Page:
People come up to me all the time and say, “Wow! Your son is a professional athlete, he doesn’t have kids, DUIs, or been in jail.” And I quickly respond, “EXACTLY! He’s not supposed to have all those things.” That has never been the standard, nor will it ever be the standard me, or his grandmother has set for him.
I remember a man told me, “I don’t get it, women always saying that black men ain’t this, and black men ain’t that, but black men come from black women.”
ON WOMEN’S EMPOWERMENT
Empowerment starts with you! My daughter Imani was recently drafted into the WNBA but the real story is she’s SMART! She’s one of the few black accounting students at Macomb School of Business at the University of Texas. She won the president’s award! That’s the #1 senior in the entire school. Over 50,000 students; not to mention in high school she got a 32 on the ACT. That’s big!
Sports keep our daughters out of trouble. I would tell anyone looking to quit, “You started it and you need to finish.” Basketball changed me as a woman, and I know I have an advantage in business because when I look at opportunities – I don’t look at it like it’s a man opportunity. I look at it like its money on the table, and I’m going to get it!
As single moms we can’t control what happens in the world but when we look in the Bible when Joshua said, “As for Me and My House, We Will Serve the Lord.” As a courageous woman, you have to take authority over your household and learn to create a household, for our children and our husbands that is an oasis, and not a place of toxicity.
ON FLINT’S WATER CRISIS
Wow! My sister Alayna has really been one of the people on the forefront. Two years ago, we were tweeting and writing people and never got any media attention until we decided to put a white person, with a white child out as the photo op. Then it went viral. Then it became a national issue. It was poor black people, and poor black people were mainly the underline issue into the bigger scheme of problems affecting the city.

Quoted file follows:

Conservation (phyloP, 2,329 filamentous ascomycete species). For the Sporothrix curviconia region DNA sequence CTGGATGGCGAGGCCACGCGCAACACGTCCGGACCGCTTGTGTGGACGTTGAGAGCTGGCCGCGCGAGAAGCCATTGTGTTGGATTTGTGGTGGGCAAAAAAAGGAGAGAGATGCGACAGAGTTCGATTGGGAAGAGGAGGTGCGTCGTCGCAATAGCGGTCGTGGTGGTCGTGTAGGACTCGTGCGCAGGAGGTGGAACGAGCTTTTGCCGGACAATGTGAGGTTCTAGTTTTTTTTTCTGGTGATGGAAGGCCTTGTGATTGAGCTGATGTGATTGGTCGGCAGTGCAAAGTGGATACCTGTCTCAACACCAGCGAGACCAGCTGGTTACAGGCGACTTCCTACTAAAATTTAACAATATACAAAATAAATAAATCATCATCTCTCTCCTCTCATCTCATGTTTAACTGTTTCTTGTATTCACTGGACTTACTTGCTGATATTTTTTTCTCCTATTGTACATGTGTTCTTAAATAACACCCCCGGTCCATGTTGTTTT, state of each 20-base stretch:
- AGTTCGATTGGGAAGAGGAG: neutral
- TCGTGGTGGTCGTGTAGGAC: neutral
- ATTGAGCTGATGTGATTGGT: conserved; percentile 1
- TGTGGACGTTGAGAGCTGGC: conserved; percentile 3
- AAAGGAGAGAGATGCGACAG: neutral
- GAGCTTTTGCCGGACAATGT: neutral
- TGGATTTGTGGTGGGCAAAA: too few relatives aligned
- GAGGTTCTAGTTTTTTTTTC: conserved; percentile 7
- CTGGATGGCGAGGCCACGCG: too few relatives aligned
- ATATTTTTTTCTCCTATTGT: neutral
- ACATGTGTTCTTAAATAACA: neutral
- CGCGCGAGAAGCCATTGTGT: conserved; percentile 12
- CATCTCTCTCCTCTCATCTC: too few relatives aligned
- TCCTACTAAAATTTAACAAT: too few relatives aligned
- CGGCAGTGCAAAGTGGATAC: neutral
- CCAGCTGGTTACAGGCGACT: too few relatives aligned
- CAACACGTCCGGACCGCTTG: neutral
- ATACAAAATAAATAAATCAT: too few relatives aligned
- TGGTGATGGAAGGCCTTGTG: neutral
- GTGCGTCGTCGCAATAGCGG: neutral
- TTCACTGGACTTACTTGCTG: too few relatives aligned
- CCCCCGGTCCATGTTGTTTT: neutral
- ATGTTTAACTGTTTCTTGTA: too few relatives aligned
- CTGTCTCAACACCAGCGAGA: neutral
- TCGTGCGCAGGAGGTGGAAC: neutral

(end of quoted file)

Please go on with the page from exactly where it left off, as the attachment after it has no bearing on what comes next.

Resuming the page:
Well, I am an emancipator! The modern day “spiritual” Harriet Tubman! The people I work with call me an emancipator because I am not a pastor or preacher. Not that something is wrong with being a pastor or preacher; it’s just that I don’t agree with some of the lifestyle or some of the traditional religion that we as black people have been oppressed with. I’m not a motivational speaker because I’m more than that because the words that I speak can change a person life so that’s why they call me the emancipator.
Today, I’m working on my ministry... “Come into the ER – Emancipator Repurposed Ministries.” And basically, it’s a place where people, mostly women can go to vent, and find love, and peace. When you’re an alcoholic or drug abuser, you can go to AA or NA but what happens when you need someplace to go when your kids are getting on your nerves, or your husband just walked out? Stay in touch. There is more to come from me and my family. The legacy continues.
This family gets it! Together they have CREATED A LEGACY and discovered the formula to WIN!
From the grandmother, Diane, sharing the blueprint of life which is to speak life and authority over her child… To the mother, Pamela, speaking life and authority over her children, Javale, and Imani. The cycle of support, confidence, and success seems to be as strong as the genetics in their bloodline.
Wherever you are in your life, it’s never too late to tap into your authority and greatness. Take back your children! Speak life over your kids! Become the difference you hope to see. ACT AS IF! With those simple things in place, like the McGee family, you too can be a HALL OF FAMER!
Follow Ms. Pamela McGee on Twitter at: https://twitter.com/PamelaMcGee34